The Westchester County Taxi and Limousine Commission (the “WTLC”) routinely seized and impounded for-hire vehicles without a warrant and without any recognized exception to the Fourth Amendment's warrant requirement. These seizures are based on the WTLC's so-called Vehicle Immobilization Program (“WVIP program”). This program purported to allow the WTLC to place a boot on and then impound any for-hire vehicle (“FHV”) even where the driver has not been deemed unsafe to drive, where the vehicle itself is not unsafe, where the vehicle is not contraband, and where the vehicle is not the instrumentality of a crime. The WTLC seized vehicles even where the owner of the vehicle has not failed to pay any civil penalties to the county and has not failed to answer a summons. Amazingly, WTLC claims the right to suspend even where it does not allege that the driver violated any rule or law.
In short, Westchester claimed the authority to seize a FHV even where the owner (or the driver) was guilty of no wrongdoing and had not even been accused on any wrongdoing. The Westchester law permitted the county to seize any one of thousands of vehicles at any given time because a base station owed some debt to the county. Some base stations, especially those in New York City, may include hundreds or even thousands of affiliated vehicles. The base station owner, meanwhile need not own a single vehicle as the WTLC rules define the base station owner as “any individual, partnership, corporation, or other entity owning and/or operating a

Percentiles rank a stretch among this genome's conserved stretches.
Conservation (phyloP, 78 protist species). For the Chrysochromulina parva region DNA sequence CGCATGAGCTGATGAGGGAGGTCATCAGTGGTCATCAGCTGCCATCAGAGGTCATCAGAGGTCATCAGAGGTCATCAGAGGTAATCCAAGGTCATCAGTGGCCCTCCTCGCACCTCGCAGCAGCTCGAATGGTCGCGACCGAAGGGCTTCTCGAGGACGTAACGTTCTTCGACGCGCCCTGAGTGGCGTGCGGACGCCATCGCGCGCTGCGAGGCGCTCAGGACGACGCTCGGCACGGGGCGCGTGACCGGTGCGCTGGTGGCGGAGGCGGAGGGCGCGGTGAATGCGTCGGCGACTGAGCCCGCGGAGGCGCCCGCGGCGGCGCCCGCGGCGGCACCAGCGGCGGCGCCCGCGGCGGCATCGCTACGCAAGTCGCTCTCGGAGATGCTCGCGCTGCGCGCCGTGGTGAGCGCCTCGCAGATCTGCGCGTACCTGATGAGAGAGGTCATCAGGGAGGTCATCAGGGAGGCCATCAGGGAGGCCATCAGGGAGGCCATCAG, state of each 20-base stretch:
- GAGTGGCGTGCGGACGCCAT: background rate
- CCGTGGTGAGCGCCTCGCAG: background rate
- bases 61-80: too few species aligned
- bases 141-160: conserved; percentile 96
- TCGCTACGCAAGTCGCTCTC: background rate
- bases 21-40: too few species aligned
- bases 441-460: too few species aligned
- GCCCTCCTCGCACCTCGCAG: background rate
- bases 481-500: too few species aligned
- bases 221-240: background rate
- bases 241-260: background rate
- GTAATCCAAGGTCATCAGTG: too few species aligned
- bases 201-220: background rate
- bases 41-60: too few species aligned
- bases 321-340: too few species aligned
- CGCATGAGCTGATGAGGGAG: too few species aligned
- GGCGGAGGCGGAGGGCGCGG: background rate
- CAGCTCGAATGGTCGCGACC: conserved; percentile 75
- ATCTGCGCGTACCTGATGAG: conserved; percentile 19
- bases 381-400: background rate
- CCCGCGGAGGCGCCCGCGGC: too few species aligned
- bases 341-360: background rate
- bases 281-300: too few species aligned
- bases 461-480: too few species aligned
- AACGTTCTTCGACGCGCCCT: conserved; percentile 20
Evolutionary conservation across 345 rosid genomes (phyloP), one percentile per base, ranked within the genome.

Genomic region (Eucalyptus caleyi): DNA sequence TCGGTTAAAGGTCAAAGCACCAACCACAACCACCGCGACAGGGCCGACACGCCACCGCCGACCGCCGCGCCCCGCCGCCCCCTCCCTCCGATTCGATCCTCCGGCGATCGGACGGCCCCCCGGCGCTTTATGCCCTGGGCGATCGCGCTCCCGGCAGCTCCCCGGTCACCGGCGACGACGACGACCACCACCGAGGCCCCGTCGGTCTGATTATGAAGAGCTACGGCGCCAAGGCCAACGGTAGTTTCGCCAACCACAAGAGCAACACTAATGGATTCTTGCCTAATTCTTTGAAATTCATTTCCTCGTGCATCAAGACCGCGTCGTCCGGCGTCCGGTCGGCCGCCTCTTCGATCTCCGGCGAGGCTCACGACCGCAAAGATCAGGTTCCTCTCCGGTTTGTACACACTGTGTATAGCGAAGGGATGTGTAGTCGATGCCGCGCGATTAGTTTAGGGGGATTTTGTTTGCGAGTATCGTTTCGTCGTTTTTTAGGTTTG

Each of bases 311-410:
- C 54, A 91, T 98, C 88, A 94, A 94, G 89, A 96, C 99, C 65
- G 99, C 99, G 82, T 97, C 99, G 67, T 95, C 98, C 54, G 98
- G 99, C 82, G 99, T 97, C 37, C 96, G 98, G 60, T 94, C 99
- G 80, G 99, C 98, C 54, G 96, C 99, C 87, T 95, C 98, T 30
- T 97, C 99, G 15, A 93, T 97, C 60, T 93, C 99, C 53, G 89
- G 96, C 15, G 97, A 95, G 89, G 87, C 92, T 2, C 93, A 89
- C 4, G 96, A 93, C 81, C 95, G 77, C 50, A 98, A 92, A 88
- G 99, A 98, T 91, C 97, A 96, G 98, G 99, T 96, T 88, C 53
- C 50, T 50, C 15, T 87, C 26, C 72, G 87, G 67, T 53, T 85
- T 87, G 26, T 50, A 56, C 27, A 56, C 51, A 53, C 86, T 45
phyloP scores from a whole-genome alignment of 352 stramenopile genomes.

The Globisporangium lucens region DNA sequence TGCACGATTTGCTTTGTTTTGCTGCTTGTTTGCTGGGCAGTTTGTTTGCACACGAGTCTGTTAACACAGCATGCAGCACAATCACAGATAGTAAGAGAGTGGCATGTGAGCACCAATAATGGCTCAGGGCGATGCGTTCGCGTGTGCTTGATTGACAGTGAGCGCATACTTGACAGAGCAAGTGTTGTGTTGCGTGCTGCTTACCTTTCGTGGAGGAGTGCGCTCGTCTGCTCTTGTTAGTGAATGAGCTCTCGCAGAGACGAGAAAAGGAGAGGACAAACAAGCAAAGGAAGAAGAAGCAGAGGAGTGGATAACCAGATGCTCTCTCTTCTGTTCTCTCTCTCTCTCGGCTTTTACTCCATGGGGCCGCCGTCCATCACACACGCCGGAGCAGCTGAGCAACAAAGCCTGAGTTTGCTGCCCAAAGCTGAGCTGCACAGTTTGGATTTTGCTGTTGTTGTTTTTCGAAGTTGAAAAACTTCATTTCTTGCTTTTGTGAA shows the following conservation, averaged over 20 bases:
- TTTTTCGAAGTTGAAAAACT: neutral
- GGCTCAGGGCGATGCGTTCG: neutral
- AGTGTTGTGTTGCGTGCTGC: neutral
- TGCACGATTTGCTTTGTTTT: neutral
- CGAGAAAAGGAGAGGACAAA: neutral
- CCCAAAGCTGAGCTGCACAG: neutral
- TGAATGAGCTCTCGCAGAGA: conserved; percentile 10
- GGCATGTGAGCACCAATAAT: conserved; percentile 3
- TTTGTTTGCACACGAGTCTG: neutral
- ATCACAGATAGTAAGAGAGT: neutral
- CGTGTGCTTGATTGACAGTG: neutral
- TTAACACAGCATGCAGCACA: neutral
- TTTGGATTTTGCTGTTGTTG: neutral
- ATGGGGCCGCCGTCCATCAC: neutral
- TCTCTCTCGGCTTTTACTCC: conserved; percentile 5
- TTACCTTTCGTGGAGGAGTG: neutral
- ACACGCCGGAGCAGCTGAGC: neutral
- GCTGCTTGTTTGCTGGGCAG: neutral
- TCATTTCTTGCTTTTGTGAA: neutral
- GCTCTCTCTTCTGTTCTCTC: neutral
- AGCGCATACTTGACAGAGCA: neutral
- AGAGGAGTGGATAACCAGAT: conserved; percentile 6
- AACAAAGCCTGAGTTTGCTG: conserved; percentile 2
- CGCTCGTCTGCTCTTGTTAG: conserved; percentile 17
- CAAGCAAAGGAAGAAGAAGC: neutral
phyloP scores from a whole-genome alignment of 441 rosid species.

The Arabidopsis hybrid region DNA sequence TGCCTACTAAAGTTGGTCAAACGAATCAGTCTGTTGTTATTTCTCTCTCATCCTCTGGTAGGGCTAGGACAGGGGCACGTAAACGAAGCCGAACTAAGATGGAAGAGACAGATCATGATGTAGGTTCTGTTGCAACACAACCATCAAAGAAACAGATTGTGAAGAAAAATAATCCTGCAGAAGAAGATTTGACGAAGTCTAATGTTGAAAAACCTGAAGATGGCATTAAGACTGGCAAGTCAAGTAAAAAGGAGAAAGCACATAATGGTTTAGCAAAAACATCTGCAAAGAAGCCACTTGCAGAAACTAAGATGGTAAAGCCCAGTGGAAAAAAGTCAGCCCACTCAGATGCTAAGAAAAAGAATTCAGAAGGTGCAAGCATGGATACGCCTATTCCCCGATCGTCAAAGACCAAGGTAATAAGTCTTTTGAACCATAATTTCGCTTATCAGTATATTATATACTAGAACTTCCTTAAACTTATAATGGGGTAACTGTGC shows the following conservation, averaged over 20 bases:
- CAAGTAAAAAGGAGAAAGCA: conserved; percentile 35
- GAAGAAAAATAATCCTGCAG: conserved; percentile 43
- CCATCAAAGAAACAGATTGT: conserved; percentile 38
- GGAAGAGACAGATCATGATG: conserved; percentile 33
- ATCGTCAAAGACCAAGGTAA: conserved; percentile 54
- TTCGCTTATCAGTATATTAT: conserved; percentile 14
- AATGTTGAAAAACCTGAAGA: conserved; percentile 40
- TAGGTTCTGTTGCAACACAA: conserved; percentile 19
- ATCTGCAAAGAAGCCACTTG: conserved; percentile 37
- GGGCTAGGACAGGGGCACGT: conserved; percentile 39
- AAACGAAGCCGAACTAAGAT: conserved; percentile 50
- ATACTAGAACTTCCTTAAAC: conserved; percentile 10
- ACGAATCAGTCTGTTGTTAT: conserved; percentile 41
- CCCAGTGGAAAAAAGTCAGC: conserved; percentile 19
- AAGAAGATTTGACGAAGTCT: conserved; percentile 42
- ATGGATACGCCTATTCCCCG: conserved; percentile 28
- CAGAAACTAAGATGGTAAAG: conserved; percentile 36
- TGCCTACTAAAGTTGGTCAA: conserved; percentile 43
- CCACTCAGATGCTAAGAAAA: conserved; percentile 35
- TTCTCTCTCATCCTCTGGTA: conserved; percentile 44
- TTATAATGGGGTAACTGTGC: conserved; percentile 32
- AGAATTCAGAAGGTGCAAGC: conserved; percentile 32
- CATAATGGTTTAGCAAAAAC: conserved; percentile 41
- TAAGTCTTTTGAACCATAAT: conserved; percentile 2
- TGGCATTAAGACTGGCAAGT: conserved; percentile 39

Thus, under the WVIP, Westchester, just with respect to the two largest NYC bases, claims the right seize any of 74,000 vehicles— without a warrant, without notice and without a hearing— based on $1000 in penalties owed not by the owner or driver but by their base station. Again, the vehicle owner need not owe the WTLC anything and need not have failed to answer a single summons and his car may still be subject to seizure.
The Law Office of Daniel Ackman filed a class action lawsuit challenging these seizures. Soon after the county settled the case, agreed to change its law and to cease its practice. It also paid substantial damages to the plaintiffs whose cars it seized.
Practice area(s): Administrative Law